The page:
I’m always keen on new experiences in life, and I certainly had one on Tuesday when an entire carriage of train passengers burst into laughter.
More in a moment and, sadly, the story has a serious edge too.
I was heading home from London and was due to arrive at Darlington, where my car was parked, at ten past four.
Not far from home, an announcement came over the public address system to tell us that the service would not be going any farther than York and we all had to leave the train there.
After some investigating, it turned out that all services were being cancelled because it had rained and the signals wouldn’t work.
That was bad enough, but that wasn’t what caused the gales of laughter.
We were not offered any assistance except –and wait for the punch line here – we could have our tickets amended so that we could go back to London on the same train.
How that was going to help the majority of passengers remains a total mystery.
The offered solution, then, was to have another few hours on the train, stay over in an expensive hotel, and have another go tomorrow.
Hordes of passengers were milling around on the platforms at York and many were understandably upset and confused.
I’m a frequent and reasonably savvy traveller, and the delay was a mighty and irritating nuisance, but it was really serious to some fellow passengers.
One lady was in tears as she was returning home to Durham where her husband had just suffered a stroke.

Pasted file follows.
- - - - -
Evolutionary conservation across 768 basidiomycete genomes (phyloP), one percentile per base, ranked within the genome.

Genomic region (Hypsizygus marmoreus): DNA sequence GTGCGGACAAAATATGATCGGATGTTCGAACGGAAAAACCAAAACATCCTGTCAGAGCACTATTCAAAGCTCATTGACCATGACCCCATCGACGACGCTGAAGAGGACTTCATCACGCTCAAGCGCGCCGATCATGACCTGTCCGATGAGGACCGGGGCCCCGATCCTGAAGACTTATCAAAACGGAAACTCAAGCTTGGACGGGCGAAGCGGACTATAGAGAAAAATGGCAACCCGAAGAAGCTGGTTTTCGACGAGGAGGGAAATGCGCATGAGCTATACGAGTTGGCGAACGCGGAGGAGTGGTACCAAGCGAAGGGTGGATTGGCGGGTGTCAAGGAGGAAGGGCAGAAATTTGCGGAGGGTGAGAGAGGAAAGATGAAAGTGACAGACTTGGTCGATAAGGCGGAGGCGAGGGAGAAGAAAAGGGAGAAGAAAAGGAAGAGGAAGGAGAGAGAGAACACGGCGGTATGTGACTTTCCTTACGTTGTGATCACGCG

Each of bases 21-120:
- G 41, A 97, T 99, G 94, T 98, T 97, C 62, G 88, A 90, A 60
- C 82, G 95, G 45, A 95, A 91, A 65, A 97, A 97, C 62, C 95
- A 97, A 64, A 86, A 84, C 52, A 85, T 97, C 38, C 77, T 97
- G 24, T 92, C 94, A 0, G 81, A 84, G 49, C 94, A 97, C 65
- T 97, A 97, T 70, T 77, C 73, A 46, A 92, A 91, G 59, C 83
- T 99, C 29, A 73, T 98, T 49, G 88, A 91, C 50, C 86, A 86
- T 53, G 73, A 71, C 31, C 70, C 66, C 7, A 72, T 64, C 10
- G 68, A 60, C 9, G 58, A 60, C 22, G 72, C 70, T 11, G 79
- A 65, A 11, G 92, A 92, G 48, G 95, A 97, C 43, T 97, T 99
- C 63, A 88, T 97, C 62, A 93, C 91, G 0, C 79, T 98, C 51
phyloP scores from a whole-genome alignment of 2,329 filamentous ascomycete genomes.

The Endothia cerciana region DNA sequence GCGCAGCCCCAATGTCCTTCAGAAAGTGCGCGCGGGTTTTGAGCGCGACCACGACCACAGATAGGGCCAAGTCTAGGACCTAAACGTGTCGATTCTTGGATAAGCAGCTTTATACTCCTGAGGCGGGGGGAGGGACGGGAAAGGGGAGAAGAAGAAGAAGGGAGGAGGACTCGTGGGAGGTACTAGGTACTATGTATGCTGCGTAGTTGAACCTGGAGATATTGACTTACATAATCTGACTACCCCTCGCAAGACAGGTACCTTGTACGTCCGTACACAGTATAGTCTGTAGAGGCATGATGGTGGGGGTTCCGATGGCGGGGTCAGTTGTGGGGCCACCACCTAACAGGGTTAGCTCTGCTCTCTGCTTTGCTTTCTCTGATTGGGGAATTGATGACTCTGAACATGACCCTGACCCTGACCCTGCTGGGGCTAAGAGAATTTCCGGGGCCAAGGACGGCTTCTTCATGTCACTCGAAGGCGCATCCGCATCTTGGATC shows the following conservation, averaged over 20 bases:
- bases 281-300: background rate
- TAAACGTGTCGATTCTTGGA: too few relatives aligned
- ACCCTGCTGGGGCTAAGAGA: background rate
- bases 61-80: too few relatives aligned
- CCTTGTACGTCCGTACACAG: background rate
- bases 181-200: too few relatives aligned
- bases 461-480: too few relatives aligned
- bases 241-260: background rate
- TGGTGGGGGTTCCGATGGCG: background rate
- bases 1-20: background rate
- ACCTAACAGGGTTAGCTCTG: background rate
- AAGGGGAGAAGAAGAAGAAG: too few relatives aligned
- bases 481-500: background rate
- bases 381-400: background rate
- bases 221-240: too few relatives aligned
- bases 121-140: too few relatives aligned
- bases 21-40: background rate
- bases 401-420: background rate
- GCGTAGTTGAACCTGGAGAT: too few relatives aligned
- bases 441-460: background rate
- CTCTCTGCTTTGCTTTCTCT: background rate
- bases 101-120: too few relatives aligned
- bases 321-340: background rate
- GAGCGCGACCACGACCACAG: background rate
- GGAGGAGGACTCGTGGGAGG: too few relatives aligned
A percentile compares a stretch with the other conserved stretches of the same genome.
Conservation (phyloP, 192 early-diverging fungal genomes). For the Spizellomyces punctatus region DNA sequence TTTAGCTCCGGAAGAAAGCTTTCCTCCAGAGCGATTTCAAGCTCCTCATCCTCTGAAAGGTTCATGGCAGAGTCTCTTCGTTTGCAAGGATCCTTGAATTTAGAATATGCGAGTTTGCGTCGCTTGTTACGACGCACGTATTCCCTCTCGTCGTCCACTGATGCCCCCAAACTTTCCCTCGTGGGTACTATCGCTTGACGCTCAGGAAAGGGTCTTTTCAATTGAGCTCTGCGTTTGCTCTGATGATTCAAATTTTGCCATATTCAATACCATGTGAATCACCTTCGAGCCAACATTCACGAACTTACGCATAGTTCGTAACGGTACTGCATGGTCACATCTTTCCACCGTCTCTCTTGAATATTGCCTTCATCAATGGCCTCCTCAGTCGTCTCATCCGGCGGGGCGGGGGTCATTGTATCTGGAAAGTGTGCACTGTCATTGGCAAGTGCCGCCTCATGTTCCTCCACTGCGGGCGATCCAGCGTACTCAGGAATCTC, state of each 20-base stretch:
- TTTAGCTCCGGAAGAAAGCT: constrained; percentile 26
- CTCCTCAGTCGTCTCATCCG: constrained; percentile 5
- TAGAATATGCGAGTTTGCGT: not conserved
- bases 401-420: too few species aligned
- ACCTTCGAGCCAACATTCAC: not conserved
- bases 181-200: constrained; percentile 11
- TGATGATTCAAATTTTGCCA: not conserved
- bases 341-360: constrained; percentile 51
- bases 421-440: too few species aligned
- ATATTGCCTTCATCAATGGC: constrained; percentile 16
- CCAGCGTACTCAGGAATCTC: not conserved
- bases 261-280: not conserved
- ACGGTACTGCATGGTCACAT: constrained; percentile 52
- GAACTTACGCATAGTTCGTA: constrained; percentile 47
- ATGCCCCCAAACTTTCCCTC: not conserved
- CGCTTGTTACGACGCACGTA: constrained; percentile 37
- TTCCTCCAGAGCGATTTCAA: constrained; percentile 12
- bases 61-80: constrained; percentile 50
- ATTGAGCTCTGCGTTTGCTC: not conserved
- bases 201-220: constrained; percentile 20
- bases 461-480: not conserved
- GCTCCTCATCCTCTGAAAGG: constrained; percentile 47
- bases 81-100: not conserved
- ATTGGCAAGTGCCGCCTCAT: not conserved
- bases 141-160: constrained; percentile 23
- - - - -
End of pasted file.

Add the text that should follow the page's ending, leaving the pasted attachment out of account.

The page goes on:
She kindly offered to share her taxi but we insisted that she set off alone as her need was much more important than being late for a social engagement for me.
Sadly, not a single person from the station or the train company was outside the station to offer any advice or assistance – no replacement buses, and no idea when any train services would be running north again.
I joined a long queue and eventually found a taxi to make the long and expensive trip to Darlington through teatime traffic.
You may be reading all this and thinking that, as a person who never uses trains, it sounds unpleasant but does it really matter that much?
Let me tell you why I think it matters a lot.
The service up and down the east coast main line is becoming reliably unreliable and cancellations and delays are far too common.
If you had a choice of any location in the country to set up a new business, would you choose a place which had really weak transport links?
In days gone by, business and industry would often be located where the right combination of raw materials existed.
The North East is a classic example, with iron ore and coal deposits giving birth to a huge steel making industry.
These days, people set up in places where living is pleasant and communication links are good.
We pass on test one, but fail badly on condition two.
Even if you avoid the trains, you are beset by long stretches of traffic jams and phantom road works on the A1 and M1.
At a time when huge amounts of money are being spent on Crosslink and the like in London and the south east, we get a few crumbs.
My highly frustrating trip home on Tuesday was a symptom of a real barrier to progress – and future jobs –in an area which sorely needs them.